Loose Women: Dr Hilary discusses how to live longer
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Decades of research has made the path to longevity quite predictable – the ills of smoking and eating processed meats should scarcely raise an eyebrow by now. Occasionally, however, research produces a finding that challenges orthodoxies. The key finding of a study published in the journal Age and Ageing falls into this category.
The study explored the impact alcohol consumption in later life has on longevity.
“Whether light-to-moderate alcohol intake is related to reduced mortality remains a subject of intense research and controversy,” wrote the study researchers.
They acknowledged that there “are very few studies available on alcohol and reaching longevity”.
To remedy this, they investigated the relationship between different approaches to alcohol drinking and the probability to reach 90 years of age.
Analyses were conducted using data from the Netherlands Cohort Study, a population study that explored the association between dietary intake and health outcomes.
Participants born in 1916–1917 completed a questionnaire in 1986 (age 68–70 years) and were followed up until the age of 90 years.
“We found statistically significant positive associations between baseline alcohol intake and the probability of reaching 90 years in both men and women,” the researchers wrote.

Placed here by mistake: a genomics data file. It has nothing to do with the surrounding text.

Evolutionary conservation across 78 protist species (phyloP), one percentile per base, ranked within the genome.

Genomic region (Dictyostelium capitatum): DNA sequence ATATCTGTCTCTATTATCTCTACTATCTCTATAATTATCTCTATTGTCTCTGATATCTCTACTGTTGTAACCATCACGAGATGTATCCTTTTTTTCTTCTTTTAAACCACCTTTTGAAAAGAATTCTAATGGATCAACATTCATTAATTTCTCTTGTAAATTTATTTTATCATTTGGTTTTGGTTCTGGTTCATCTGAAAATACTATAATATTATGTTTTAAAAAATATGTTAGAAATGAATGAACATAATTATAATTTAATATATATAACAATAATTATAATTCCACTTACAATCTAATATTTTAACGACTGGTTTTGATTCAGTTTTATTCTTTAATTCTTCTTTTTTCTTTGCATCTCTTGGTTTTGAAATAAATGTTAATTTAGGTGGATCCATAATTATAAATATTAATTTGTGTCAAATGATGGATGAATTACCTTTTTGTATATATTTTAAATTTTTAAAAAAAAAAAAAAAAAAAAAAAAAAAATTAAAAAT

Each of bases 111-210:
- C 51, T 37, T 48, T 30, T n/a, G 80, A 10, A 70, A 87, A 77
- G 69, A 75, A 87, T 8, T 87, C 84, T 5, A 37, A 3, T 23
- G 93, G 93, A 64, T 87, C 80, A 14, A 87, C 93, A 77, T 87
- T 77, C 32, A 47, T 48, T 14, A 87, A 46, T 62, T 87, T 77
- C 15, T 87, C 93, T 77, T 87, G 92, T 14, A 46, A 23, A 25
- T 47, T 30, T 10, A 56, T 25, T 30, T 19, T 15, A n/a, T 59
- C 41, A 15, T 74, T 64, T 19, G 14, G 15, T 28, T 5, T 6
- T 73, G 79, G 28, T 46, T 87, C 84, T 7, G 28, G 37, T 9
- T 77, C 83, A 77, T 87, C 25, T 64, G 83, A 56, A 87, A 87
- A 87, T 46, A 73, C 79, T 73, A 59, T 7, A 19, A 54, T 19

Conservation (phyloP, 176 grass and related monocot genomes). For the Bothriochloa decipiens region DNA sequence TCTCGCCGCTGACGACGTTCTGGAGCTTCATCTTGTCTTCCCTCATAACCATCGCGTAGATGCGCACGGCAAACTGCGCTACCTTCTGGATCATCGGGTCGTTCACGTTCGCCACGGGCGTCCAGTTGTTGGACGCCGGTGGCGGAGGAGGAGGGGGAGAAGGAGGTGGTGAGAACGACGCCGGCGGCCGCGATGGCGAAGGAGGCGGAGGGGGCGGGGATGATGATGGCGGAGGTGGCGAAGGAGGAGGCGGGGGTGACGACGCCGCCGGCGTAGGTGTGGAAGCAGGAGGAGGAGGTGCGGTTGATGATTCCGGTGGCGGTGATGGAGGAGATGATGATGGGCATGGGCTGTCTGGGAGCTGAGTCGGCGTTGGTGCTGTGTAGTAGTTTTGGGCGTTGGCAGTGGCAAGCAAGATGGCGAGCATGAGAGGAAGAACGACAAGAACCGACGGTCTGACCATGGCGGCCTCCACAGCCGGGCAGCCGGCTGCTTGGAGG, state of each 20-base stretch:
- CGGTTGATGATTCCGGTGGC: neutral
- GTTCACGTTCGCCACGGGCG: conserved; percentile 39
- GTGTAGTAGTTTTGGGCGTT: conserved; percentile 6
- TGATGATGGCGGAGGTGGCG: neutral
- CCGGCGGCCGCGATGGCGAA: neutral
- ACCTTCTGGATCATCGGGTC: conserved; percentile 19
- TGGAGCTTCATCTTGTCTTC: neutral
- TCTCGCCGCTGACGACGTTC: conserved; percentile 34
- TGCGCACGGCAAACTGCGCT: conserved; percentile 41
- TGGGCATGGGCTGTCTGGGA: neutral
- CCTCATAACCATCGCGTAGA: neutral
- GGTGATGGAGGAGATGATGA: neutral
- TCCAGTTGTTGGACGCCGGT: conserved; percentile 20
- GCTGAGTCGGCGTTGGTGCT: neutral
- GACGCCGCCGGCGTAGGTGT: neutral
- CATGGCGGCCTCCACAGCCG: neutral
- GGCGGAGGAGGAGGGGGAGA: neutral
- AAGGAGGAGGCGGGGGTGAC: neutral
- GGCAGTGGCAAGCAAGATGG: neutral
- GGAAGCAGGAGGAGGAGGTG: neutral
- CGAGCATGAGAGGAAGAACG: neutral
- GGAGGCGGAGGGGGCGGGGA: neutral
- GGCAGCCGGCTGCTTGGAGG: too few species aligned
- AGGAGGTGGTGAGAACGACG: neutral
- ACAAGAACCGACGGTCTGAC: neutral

Overall, the highest probability of reaching 90 was found in those consuming five to 15 g/d alcohol, when compared with abstainers, they found.
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Wine intake was positively associated with longevity (notably in women), whereas liquor was positively associated with longevity in men and inversely in women.
Binge drinking pointed towards reduced longevity.
Alcohol intake was associated with longevity in those without and with a history of selected diseases.
What are the current recommendations for drinking alcohol?
With so many different drinks and glass sizes, from shots to pints – not to mention bottles – it’s easy to get confused about how many units are in your drink.
Units are a simple way of expressing the quantity of pure alcohol in a drink.
One unit equals 10ml or 8g of pure alcohol, which is around the amount of alcohol the average adult can process in an hour.
This means that within an hour there should be, in theory, little or no alcohol left in the blood of an adult, although this will vary from person to person.
The number of units in a drink is based on the size of the drink, as well as its alcohol strength.
For example, a pint of strong lager contains three units of alcohol, whereas the same volume of low-strength lager has just over two units.
“Knowing your units will help you stay in control of your drinking,” notes the NHS.
According to the health body, to keep health risks from alcohol to a low level if you drink most weeks:
- Men and women are advised not to drink more than 14 units a week on a regular basis
- Spread your drinking over three or more days if you regularly drink as much as 14 units a week
- If you want to cut down, try to have several drink-free days each week.
Fourteen units is equivalent to six pints of average-strength beer or 10 small glasses of low-strength wine.
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